Words are powerful. But so is the non-verbal communication. Words lose their importance if the non-verbal aspects do not support and contradict instead. Unfortunately, too many of us are not aware of the importance of our body language and how it makes or breaks us and things important to us – relationships with ourselves, with others, and our careers. While some may want to downplay the significant role positive body language play in our lives, it is essential for us to recognise its importance and to how to use it in our favour.
In any walk of life, personal or professional, a basic requirement is to communicate with other people. If we mess up the most basic requirement then it only negatively affects us. But more than that, knowing about others also give us insights about ourselves. By studying certain situations and reflecting on people’s behaviour and attitudes, often times we do a self-reflection and try to be better people for ourselves and for others.
The importance of body language can be summed up in one sentence: what a person communicates through their body language, it affects other people’s perception of them. It could be about trust, affection, respect etc. But often times, people end up sending negative non-verbal signals without even being aware of it and that has a stronger impact on others’ perception than it is emphasised. For example, in a business negotiation meeting, a closed off negative body language (crossed arms, avoidance of eye contact, poor posture, excessive use of hands) is not going to assure the other person of their business deal due to lack of confidence displayed through non-verbal communication.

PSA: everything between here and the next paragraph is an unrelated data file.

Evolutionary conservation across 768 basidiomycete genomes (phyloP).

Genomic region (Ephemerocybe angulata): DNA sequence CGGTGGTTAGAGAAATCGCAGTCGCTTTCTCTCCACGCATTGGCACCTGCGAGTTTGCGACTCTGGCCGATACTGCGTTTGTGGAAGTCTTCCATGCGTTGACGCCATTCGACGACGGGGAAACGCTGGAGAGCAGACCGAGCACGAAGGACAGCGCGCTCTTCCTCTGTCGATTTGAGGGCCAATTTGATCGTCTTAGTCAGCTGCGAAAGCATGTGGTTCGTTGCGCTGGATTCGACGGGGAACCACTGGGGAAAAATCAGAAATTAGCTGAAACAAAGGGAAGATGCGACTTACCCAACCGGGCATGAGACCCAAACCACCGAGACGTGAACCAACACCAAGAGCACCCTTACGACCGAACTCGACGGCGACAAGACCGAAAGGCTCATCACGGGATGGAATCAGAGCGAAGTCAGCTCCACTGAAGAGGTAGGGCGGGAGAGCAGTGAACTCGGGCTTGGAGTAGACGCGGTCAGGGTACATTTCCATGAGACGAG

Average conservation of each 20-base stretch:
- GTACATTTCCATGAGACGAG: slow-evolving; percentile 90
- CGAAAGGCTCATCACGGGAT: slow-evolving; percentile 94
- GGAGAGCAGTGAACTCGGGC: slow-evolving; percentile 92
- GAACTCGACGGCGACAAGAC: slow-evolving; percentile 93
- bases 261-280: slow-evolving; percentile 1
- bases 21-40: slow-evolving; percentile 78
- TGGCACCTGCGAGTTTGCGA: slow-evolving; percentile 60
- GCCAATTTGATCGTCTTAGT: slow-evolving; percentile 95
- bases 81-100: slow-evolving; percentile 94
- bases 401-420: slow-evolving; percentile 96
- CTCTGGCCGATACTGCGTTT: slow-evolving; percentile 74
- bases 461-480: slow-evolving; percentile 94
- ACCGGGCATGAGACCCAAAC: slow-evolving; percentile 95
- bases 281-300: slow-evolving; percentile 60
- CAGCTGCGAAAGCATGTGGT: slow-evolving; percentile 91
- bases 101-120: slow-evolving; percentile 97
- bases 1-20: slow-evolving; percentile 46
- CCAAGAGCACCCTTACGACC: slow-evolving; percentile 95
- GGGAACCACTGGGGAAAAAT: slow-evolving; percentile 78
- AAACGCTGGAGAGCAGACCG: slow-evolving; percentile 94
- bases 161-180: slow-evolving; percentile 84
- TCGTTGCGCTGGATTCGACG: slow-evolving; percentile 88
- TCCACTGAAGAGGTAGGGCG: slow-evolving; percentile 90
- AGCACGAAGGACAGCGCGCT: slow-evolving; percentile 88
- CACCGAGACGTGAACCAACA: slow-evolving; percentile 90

When it comes to reading body language, there are two aspects that need to be considered.
- Decoding refers to one’s ability to read other people’s cues and about how one interprets concealed emotions through other person’s body language. This sounds relatively simple but a lot of times, people cannot properly receive these cues which would make them act accordingly.
- Encoding refers to one’s ability to send cues to other people. Because body language is mostly instinctive, cues sent to other people are naturally done. But people’s non-verbal communication can be controlled and played in a way which would conceal their true emotions and only project what they want other people to witness.
The relationship between good reader of body language and an emotionally intelligent person is complex and inexplicably linked. Emotional intelligence is defined as “the capacity to be aware of, control and express one’s emotions, and to handle interpersonal relationships judiciously and empathetically”. This implies that for good relationships, both in a personal and professional setting, emotional awareness is important for growth. Fortunately, while some people are emotionally intelligent naturally, others can learn through different means. The Body Language Training course is one such example of learning and training yourself how to do better when it comes to interpersonal relationships.